non-Hodgkin Lymphoma (non-hodgkin + lymphoma)

Distribution by Scientific Domains
Distribution within Medical Sciences

Kinds of non-Hodgkin Lymphoma

  • b-cell non-hodgkin lymphoma
  • primary non-hodgkin lymphoma

  • Selected Abstracts

    Immunocytochemical typing of primary tumors on fine-needle aspiration cytologies of lymph nodes

    Alexandre Sherlley Casimiro Onofre M.Sc.
    Abstract The aim of this study was to analyze the role of immunocytochemistry as an ancillary method on routine FNACs of enlarged lymph nodes, using different markers. In a validating cohort study all patients had confirmatory histological and/or clinical follow-up. 10 FNACs were analyzed for the differentiation of Non-Hodgkin Lymphoma (NHL) from metastatic carcinoma (MC), 30 cases to identify the sites of metastatic unknown primary tumors and 16 cases were checked to confirm clinical suspicion of a specific MC. Accuracy to differentiate NHL from MC was 100%, 92.3% to identify a primary tumor site of MC, and 100% to confirm a clinical suspicion of a specific MC. In 7 cases, the site of the primary tumor remained clinically unknown. Application of immunocytochemical markers on the same slide used for microscopic diagnosis is a useful tool in the routine assessment of FNACs of lymph nodes. Diagn. Cytopathol. 2008;36:207,215. © 2008 Wiley-Liss, Inc. [source]

    Primary Non-Hodgkin Lymphoma of the Skull Base Presenting with Garcin Syndrome: MRI Manifestations

    Ayami Nakamura MD
    ABSTRACT Primary non-Hodgkin lymphoma of the skull base is a rare disorder. We report a case of primary non-Hodgkin lymphoma of the skull base presenting with Garcin syndrome. MRI revealed peculiar lesions in the cavernous sinus, clivus, and occipital bone. Diagnosis was made by biopsy of the tumor in the cavernous sinus. [source]

    Post-transplant lymphoproliferative disorder after pediatric liver transplantation: Characteristics and outcome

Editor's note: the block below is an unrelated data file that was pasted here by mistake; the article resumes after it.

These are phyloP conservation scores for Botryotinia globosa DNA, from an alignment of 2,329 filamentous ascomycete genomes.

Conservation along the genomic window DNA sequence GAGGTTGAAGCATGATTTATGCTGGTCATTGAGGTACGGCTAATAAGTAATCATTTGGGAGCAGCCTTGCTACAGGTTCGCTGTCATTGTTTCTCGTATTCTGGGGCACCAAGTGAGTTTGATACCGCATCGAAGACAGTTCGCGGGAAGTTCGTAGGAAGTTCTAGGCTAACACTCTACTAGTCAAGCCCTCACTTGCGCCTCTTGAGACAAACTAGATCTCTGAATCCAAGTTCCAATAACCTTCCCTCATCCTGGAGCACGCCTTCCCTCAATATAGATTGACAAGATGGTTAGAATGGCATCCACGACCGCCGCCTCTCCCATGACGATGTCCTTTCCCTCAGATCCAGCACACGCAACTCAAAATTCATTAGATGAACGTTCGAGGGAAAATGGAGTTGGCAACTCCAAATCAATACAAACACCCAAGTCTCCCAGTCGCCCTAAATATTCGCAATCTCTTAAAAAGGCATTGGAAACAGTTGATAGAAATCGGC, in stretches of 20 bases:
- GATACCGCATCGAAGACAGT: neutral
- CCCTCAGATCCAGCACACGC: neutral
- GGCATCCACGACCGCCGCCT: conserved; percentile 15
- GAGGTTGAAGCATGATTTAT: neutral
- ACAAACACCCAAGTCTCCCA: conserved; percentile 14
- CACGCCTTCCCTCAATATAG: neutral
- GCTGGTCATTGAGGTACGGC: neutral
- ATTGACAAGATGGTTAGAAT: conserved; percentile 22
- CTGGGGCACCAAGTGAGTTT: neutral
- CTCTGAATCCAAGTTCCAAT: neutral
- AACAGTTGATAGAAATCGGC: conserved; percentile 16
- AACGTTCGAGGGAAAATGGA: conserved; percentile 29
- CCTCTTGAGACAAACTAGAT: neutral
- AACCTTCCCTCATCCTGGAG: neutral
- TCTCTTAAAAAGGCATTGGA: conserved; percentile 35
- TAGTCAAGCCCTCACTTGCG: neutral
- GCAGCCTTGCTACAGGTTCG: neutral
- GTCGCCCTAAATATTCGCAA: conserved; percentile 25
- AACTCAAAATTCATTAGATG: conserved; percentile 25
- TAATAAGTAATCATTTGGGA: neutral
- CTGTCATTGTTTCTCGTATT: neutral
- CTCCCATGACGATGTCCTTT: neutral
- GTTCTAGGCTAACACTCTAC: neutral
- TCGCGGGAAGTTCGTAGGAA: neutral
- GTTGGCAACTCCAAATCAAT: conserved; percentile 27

María C. Fernández
    Abstract:,Purpose:, Post-Transplant Lymphoproliferative Disorder (PTLD) is a life threatening complication in organ transplant recipients. Risk factors include primary Epstein-Barr virus infection, intensity of immunosupression and cytomegalovirus infection. Objectives:, To evaluate the incidence, clinical presentation, risk factors, histopathologic appearance and outcome of pediatric liver recipients with PTLD at our institution. Method:, Retrospective, descriptive and observational analysis. Between November 1992 and December 2005, 383 liver transplants were performed. The diagnosis of PTLD was based on clinical history and physical examination and confirmed by histologic appearance and immunohistologic staining. Knowles' classification was used for histopathologic diagnosis. Results:, The incidence of PTLD was 5.7% (n: 22p). The average onset after tansplantation (OLT) was 24.9 months. Clinical manifestations were malaise, anorexia, fever of more than 3 days, peripheral adenopathy, tonsillar hypertrophy, abdominal mass, hepatosplenomegaly, snoring, interstitial pulmonary infiltrate, G.T.-tract bleeding, rash, submaxilar mass. Histopathologic diagnosis were Plasmocytic Hyperplasia (n: 10), Polymorphic Lymphoproliferative Disorder (n: 8), Non-Hodgkin Lymphoma (n: 4). Mortality was 18%. Conclusion:, The clinical presentations were protean and not specific. A high index of suspicion is important for early diagnosis as it correlates with more benign lesions and more favorable outcume. The lower mortality rate in our series is concordant with that reported in more recent articles. [source]

    Hematological malignancies in the island of Sardinia, 1974,1993: age and sex distributions and temporal changes in incidence

    G. Broccia